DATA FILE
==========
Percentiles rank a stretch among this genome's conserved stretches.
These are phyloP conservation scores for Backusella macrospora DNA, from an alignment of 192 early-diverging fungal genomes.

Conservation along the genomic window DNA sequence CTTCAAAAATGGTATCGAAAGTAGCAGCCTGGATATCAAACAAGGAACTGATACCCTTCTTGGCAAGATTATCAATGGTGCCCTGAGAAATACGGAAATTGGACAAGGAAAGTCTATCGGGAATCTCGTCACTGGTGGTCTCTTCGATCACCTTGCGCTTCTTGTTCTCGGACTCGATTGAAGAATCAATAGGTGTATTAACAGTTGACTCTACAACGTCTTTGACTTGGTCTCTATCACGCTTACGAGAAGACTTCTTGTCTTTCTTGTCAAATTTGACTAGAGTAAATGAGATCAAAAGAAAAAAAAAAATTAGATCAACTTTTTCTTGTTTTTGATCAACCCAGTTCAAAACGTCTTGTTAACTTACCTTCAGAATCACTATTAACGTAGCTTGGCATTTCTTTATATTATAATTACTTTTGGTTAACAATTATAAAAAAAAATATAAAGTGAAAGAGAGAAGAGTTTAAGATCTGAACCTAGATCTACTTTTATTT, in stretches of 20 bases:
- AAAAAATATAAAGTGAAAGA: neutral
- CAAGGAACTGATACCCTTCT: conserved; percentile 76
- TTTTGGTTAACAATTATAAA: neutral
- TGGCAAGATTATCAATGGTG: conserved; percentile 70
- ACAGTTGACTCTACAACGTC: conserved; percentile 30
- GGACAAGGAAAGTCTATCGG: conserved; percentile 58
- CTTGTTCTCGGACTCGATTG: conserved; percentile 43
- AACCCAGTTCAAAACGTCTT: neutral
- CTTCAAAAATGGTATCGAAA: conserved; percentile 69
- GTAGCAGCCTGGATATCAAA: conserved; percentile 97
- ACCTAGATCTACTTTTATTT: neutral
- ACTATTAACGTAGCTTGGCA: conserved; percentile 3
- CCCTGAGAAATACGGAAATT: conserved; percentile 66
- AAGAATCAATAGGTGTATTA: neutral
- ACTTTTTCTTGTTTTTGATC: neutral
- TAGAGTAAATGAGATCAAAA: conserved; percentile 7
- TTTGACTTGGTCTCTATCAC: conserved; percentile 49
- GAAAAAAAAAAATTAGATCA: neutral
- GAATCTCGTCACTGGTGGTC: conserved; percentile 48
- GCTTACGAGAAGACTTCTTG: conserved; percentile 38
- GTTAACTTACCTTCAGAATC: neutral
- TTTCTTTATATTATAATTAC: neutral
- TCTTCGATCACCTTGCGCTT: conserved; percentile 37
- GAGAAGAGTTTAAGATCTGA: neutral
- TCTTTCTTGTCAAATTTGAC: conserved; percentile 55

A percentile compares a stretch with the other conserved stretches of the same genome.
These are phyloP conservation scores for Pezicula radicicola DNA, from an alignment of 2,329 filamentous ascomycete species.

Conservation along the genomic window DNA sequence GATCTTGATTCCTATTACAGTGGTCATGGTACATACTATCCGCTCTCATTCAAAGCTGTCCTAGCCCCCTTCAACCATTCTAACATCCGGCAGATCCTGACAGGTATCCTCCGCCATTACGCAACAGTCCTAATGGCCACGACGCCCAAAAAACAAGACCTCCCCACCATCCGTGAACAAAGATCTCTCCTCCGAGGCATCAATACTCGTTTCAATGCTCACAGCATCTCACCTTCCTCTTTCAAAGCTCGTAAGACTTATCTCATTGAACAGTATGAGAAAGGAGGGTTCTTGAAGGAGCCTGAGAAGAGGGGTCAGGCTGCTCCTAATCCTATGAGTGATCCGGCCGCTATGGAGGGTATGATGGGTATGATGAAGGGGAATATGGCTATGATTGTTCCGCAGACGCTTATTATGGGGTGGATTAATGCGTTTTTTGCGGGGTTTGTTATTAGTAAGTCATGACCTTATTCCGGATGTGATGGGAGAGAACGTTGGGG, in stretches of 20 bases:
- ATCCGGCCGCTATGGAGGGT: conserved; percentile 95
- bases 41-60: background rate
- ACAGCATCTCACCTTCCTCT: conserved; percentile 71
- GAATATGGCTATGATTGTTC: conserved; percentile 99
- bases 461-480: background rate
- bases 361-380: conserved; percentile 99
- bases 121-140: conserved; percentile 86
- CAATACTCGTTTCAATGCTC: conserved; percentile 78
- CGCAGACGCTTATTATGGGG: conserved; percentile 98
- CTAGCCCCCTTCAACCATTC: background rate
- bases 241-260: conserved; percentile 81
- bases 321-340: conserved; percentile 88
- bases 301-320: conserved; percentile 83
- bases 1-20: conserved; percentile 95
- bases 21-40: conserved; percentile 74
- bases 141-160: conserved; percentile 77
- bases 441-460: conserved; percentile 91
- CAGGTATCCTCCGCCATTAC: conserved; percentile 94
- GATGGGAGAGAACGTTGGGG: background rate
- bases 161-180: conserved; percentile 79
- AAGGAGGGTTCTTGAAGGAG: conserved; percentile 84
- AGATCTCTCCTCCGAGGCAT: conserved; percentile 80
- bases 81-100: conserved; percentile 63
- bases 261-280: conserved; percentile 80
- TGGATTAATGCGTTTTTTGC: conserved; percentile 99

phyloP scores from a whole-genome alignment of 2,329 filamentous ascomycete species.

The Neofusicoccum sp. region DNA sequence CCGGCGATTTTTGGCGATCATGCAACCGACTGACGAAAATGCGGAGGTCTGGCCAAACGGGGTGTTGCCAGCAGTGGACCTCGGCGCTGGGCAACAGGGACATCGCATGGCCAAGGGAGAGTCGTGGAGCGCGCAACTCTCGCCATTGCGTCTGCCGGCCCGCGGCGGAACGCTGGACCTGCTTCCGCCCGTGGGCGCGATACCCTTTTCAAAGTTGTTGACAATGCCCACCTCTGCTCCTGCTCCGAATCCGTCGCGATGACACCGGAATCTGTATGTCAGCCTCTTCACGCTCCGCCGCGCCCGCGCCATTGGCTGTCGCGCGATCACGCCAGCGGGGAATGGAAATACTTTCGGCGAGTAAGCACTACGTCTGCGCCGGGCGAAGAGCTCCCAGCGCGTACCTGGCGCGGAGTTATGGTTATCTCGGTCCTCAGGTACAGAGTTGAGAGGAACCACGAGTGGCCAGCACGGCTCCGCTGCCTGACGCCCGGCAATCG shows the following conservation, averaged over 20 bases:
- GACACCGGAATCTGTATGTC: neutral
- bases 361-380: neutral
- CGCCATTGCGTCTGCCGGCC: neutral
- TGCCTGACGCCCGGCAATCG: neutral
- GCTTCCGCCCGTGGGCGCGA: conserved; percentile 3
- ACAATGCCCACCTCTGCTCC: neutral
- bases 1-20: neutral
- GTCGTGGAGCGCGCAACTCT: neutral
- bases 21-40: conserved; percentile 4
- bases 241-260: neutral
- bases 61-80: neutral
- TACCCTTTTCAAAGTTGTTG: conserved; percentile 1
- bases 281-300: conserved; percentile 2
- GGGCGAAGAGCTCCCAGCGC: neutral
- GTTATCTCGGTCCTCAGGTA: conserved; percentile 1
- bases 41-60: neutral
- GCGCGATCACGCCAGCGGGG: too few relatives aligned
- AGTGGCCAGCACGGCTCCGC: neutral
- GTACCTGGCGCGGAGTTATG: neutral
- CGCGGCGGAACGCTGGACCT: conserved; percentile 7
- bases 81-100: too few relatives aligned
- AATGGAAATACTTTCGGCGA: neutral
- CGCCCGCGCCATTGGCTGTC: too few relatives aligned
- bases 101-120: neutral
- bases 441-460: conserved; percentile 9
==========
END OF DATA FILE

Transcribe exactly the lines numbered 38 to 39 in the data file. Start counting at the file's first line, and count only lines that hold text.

- bases 121-140: conserved; percentile 86
- CAATACTCGTTTCAATGCTC: conserved; percentile 78